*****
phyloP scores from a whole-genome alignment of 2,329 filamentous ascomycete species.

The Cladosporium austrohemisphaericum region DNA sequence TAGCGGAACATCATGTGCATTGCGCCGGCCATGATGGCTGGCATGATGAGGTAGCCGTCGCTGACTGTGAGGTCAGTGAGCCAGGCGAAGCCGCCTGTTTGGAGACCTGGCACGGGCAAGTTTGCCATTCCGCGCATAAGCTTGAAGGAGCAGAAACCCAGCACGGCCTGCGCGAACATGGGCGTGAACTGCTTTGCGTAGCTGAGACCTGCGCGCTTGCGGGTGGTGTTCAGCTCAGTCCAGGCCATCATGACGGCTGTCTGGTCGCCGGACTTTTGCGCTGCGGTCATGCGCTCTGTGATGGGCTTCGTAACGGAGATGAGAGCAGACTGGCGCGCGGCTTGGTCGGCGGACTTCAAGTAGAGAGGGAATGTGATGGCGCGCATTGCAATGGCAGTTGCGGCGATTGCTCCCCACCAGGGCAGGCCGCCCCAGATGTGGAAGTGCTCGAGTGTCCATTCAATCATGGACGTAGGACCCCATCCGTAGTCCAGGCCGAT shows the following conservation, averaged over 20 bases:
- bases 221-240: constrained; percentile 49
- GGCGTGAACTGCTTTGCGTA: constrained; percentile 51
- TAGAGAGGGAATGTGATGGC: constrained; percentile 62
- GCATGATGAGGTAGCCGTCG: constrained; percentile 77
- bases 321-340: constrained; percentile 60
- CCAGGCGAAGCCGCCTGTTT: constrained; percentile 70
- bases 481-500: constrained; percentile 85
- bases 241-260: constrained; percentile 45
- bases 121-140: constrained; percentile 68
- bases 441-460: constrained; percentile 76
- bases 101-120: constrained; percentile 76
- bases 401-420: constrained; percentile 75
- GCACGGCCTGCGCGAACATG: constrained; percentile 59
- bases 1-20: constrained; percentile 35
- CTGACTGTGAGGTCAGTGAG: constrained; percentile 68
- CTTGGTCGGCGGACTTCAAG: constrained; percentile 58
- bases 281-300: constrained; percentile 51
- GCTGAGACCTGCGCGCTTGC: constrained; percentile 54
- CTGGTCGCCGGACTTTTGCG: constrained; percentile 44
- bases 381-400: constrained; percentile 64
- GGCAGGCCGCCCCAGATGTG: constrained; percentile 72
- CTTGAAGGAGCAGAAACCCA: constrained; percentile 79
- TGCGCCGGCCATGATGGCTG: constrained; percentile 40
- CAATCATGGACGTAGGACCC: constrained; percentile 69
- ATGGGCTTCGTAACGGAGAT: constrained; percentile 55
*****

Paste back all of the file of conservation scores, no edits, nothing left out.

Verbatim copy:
phyloP scores from a whole-genome alignment of 2,329 filamentous ascomycete species.

The Cladosporium austrohemisphaericum region DNA sequence TAGCGGAACATCATGTGCATTGCGCCGGCCATGATGGCTGGCATGATGAGGTAGCCGTCGCTGACTGTGAGGTCAGTGAGCCAGGCGAAGCCGCCTGTTTGGAGACCTGGCACGGGCAAGTTTGCCATTCCGCGCATAAGCTTGAAGGAGCAGAAACCCAGCACGGCCTGCGCGAACATGGGCGTGAACTGCTTTGCGTAGCTGAGACCTGCGCGCTTGCGGGTGGTGTTCAGCTCAGTCCAGGCCATCATGACGGCTGTCTGGTCGCCGGACTTTTGCGCTGCGGTCATGCGCTCTGTGATGGGCTTCGTAACGGAGATGAGAGCAGACTGGCGCGCGGCTTGGTCGGCGGACTTCAAGTAGAGAGGGAATGTGATGGCGCGCATTGCAATGGCAGTTGCGGCGATTGCTCCCCACCAGGGCAGGCCGCCCCAGATGTGGAAGTGCTCGAGTGTCCATTCAATCATGGACGTAGGACCCCATCCGTAGTCCAGGCCGAT shows the following conservation, averaged over 20 bases:
- bases 221-240: constrained; percentile 49
- GGCGTGAACTGCTTTGCGTA: constrained; percentile 51
- TAGAGAGGGAATGTGATGGC: constrained; percentile 62
- GCATGATGAGGTAGCCGTCG: constrained; percentile 77
- bases 321-340: constrained; percentile 60
- CCAGGCGAAGCCGCCTGTTT: constrained; percentile 70
- bases 481-500: constrained; percentile 85
- bases 241-260: constrained; percentile 45
- bases 121-140: constrained; percentile 68
- bases 441-460: constrained; percentile 76
- bases 101-120: constrained; percentile 76
- bases 401-420: constrained; percentile 75
- GCACGGCCTGCGCGAACATG: constrained; percentile 59
- bases 1-20: constrained; percentile 35
- CTGACTGTGAGGTCAGTGAG: constrained; percentile 68
- CTTGGTCGGCGGACTTCAAG: constrained; percentile 58
- bases 281-300: constrained; percentile 51
- GCTGAGACCTGCGCGCTTGC: constrained; percentile 54
- CTGGTCGCCGGACTTTTGCG: constrained; percentile 44
- bases 381-400: constrained; percentile 64
- GGCAGGCCGCCCCAGATGTG: constrained; percentile 72
- CTTGAAGGAGCAGAAACCCA: constrained; percentile 79
- TGCGCCGGCCATGATGGCTG: constrained; percentile 40
- CAATCATGGACGTAGGACCC: constrained; percentile 69
- ATGGGCTTCGTAACGGAGAT: constrained; percentile 55